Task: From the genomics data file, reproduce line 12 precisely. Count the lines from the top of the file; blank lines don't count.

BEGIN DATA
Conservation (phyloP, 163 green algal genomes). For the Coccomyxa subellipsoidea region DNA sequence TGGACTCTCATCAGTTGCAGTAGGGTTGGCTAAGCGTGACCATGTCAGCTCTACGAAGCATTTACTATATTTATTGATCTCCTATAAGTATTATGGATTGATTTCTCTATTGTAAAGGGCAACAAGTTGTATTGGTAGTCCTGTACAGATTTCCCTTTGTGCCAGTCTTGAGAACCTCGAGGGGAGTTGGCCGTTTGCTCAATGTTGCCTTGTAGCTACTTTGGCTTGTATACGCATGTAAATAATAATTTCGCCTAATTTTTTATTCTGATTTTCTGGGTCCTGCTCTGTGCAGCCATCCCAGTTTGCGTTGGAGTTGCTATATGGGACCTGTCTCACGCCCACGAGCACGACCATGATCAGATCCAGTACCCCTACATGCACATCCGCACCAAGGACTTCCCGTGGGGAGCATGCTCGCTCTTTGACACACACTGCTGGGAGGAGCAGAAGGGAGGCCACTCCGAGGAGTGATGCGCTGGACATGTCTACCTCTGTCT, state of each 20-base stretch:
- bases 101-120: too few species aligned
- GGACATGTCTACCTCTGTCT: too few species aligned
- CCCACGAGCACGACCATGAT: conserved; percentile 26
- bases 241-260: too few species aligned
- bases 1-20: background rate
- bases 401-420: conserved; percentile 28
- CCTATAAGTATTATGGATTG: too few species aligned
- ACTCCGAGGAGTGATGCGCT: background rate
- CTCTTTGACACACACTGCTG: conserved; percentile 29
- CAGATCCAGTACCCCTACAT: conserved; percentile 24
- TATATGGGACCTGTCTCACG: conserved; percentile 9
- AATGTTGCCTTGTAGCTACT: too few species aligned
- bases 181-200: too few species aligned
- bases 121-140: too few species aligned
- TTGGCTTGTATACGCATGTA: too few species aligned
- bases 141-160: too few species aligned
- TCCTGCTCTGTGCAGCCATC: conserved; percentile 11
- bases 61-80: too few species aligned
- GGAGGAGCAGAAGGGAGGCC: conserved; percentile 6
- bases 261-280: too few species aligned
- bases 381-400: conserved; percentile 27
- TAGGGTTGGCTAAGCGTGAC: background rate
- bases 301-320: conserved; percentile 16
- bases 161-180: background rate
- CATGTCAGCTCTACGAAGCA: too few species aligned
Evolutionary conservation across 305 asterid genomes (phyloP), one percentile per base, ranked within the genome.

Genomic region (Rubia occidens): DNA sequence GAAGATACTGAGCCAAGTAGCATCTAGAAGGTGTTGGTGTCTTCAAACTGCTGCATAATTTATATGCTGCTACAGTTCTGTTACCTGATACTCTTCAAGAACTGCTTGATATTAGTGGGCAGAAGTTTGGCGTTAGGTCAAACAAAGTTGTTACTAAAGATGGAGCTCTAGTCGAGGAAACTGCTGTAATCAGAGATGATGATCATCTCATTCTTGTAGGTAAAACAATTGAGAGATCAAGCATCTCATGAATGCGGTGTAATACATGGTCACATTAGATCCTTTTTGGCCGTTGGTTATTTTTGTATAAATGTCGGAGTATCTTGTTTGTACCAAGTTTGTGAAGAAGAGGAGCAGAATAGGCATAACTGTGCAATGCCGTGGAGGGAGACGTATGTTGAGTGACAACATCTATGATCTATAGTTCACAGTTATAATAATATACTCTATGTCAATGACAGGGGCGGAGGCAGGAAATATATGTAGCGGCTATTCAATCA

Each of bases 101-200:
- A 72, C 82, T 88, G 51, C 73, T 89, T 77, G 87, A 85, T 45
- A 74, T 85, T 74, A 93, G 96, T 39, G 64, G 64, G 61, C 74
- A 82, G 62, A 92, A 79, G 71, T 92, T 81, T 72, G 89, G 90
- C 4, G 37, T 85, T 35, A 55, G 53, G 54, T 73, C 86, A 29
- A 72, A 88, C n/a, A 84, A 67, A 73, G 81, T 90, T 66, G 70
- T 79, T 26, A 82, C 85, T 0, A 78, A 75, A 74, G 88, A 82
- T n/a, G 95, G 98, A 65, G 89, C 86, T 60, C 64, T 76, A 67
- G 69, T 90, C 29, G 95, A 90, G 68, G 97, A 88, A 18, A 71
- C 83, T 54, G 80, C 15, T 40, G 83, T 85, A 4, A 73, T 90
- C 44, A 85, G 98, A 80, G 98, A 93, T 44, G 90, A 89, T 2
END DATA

- TATATGGGACCTGTCTCACG: conserved; percentile 9